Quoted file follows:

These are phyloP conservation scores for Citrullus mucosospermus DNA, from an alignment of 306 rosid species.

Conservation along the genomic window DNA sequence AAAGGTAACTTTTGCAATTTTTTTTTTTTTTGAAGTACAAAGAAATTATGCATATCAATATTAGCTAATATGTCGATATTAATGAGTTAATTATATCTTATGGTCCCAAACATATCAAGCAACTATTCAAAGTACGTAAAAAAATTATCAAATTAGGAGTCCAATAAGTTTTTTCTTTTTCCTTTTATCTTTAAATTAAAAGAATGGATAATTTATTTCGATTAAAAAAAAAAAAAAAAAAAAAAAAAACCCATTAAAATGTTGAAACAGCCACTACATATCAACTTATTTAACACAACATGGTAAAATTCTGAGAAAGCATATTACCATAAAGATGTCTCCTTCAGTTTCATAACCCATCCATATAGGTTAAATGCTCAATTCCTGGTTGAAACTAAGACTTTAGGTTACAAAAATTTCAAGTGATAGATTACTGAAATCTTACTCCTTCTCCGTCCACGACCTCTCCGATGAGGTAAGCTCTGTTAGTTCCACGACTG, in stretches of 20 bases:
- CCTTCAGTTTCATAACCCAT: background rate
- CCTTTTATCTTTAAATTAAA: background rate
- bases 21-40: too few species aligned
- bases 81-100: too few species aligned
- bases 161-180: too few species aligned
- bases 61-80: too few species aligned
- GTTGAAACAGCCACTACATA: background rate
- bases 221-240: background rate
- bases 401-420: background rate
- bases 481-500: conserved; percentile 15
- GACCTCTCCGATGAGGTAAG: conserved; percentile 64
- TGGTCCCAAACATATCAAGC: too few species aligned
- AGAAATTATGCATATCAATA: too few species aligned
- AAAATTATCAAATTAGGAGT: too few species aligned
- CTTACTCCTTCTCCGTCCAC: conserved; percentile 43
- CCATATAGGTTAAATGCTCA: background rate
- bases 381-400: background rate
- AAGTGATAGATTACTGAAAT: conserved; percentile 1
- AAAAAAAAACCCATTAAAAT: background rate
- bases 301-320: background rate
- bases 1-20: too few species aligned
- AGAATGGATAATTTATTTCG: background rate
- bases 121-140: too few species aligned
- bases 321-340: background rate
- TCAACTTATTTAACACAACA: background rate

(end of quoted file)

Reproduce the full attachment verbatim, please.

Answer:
These are phyloP conservation scores for Citrullus mucosospermus DNA, from an alignment of 306 rosid species.

Conservation along the genomic window DNA sequence AAAGGTAACTTTTGCAATTTTTTTTTTTTTTGAAGTACAAAGAAATTATGCATATCAATATTAGCTAATATGTCGATATTAATGAGTTAATTATATCTTATGGTCCCAAACATATCAAGCAACTATTCAAAGTACGTAAAAAAATTATCAAATTAGGAGTCCAATAAGTTTTTTCTTTTTCCTTTTATCTTTAAATTAAAAGAATGGATAATTTATTTCGATTAAAAAAAAAAAAAAAAAAAAAAAAAACCCATTAAAATGTTGAAACAGCCACTACATATCAACTTATTTAACACAACATGGTAAAATTCTGAGAAAGCATATTACCATAAAGATGTCTCCTTCAGTTTCATAACCCATCCATATAGGTTAAATGCTCAATTCCTGGTTGAAACTAAGACTTTAGGTTACAAAAATTTCAAGTGATAGATTACTGAAATCTTACTCCTTCTCCGTCCACGACCTCTCCGATGAGGTAAGCTCTGTTAGTTCCACGACTG, in stretches of 20 bases:
- CCTTCAGTTTCATAACCCAT: background rate
- CCTTTTATCTTTAAATTAAA: background rate
- bases 21-40: too few species aligned
- bases 81-100: too few species aligned
- bases 161-180: too few species aligned
- bases 61-80: too few species aligned
- GTTGAAACAGCCACTACATA: background rate
- bases 221-240: background rate
- bases 401-420: background rate
- bases 481-500: conserved; percentile 15
- GACCTCTCCGATGAGGTAAG: conserved; percentile 64
- TGGTCCCAAACATATCAAGC: too few species aligned
- AGAAATTATGCATATCAATA: too few species aligned
- AAAATTATCAAATTAGGAGT: too few species aligned
- CTTACTCCTTCTCCGTCCAC: conserved; percentile 43
- CCATATAGGTTAAATGCTCA: background rate
- bases 381-400: background rate
- AAGTGATAGATTACTGAAAT: conserved; percentile 1
- AAAAAAAAACCCATTAAAAT: background rate
- bases 301-320: background rate
- bases 1-20: too few species aligned
- AGAATGGATAATTTATTTCG: background rate
- bases 121-140: too few species aligned
- bases 321-340: background rate
- TCAACTTATTTAACACAACA: background rate